Another story from the Greeks tells how Zeus fell in love with a beautiful woman who’s name was the Greek for violet, Iona. To hide her from the wrath of Hera, he transformed her into a cow and where her tears fell, violets did bloom.

The Romans too had their own story about this small flower and how they came to be. Cupid saw a group of beautiful young ladies one day. Not to be out done, the beautiful but jealous goddess Venus asked Cupid who was more beautiful, they or she? When Cupid answered the maidens were the fairer, Venus flew into a rage and turned the girls into violets, beating them until they turned blue.

These flowers are also associated with the virgin Mary due to her humility and the tears she shed when told she would carry the child of God,

Magickal Uses

Violets are associated with the planet Venus and so can be used in all types of love and glamour magick. Place flower heads in a warm bath along with a few drops of lavender essential oil to enhance you beauty and leave the skin glowing.

Place violet petals beneath your pillow for dreams to show the one destined to be your true love or what it is you truly desire. Violets are also associated with second sight, visions and the subconscious mind so placing them beneath your pillow also encourages prophetic and lucid dreaming.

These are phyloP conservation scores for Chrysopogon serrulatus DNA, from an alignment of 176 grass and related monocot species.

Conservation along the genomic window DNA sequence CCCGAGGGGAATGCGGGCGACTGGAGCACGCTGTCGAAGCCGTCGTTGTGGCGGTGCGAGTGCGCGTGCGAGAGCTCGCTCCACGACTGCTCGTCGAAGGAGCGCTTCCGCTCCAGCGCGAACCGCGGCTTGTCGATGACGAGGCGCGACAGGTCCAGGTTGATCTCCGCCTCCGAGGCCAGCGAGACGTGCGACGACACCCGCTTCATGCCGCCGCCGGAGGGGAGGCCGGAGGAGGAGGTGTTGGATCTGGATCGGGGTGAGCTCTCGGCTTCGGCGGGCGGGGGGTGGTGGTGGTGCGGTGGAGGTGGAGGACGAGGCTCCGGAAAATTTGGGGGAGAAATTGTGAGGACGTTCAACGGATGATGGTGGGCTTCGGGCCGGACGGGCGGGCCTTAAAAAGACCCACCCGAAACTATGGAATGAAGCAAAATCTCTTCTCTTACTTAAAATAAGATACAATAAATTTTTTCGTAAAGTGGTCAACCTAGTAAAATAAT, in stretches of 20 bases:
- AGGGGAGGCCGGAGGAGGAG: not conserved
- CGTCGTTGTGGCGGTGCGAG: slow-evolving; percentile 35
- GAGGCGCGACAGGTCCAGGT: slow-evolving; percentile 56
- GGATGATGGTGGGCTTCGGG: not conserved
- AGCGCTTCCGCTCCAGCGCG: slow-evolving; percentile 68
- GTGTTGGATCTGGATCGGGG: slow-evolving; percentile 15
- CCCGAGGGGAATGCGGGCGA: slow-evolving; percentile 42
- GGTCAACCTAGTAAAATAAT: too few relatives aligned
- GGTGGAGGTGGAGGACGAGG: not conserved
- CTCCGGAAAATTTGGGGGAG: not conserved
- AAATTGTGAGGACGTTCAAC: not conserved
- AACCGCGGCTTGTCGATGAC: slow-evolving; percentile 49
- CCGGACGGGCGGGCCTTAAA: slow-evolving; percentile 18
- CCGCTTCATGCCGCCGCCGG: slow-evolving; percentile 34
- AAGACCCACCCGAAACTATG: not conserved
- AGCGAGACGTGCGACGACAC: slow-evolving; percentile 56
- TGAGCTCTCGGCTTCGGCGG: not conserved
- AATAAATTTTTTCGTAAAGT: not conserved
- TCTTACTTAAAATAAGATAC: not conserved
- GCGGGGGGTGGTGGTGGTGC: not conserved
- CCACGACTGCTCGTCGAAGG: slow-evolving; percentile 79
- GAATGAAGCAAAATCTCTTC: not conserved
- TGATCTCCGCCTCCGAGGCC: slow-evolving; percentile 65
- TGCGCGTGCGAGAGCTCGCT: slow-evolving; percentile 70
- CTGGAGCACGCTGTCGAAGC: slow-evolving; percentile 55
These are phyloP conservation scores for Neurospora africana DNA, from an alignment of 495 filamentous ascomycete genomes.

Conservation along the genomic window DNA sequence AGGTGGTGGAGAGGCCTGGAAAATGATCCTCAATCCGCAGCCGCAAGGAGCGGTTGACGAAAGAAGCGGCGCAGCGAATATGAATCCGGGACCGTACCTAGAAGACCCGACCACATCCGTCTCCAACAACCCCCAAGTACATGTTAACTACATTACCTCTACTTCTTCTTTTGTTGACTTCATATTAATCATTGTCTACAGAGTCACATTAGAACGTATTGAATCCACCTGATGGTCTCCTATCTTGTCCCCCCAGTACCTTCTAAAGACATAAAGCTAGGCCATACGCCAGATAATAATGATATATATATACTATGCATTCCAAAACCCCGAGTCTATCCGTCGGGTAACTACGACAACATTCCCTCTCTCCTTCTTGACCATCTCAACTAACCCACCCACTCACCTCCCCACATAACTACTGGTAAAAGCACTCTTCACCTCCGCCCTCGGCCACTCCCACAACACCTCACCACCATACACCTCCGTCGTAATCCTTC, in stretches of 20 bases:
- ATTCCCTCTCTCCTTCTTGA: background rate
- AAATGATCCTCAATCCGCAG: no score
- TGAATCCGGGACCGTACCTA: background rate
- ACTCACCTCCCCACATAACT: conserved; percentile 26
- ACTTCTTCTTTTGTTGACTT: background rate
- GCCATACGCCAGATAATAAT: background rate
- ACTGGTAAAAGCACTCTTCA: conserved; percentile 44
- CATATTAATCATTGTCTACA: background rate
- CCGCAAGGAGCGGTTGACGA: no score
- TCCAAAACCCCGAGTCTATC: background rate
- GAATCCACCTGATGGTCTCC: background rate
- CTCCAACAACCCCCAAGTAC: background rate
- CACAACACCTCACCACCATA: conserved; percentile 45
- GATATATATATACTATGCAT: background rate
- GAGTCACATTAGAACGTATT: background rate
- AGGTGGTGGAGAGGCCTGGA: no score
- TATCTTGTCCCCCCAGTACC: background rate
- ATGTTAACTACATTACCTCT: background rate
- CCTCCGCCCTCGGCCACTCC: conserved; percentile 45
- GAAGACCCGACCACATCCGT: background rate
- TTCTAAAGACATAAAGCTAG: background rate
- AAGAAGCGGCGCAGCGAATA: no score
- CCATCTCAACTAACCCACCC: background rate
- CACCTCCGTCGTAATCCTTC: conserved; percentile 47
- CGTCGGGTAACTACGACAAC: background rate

Violets are a plant of protection, keeping malevolent and evil spirits at bay. You can use them as charms to ward off evil. Try carrying a sachet of them with you. Or alternatively plant in your garden or if you do not have one, a window box or place in a pot by the entrances to your home. As violets are associated with the crystal amethyst, they provide a link with the divine. Place on altars or places sacred to you.

Medicinal and Practical Uses

According to Culpeper, violets were used to ‘cool or heat any distemperature of the body’ including inflammation of the eyelid. The flowers can still be used in herbal and folk remedies today. They are a versatile flower that can be used in decoctions and as a poultice and are gentle enough to be applied directly to the skin. The leaves are antiseptic and are useful in treating minor scratches, cuts and insect bites. The plant can be used fresh and taken as a decoction or inhalation to help ease sore throats and hoarseness. It can also be used to aid in easing water infections and back pain associated with the bladder.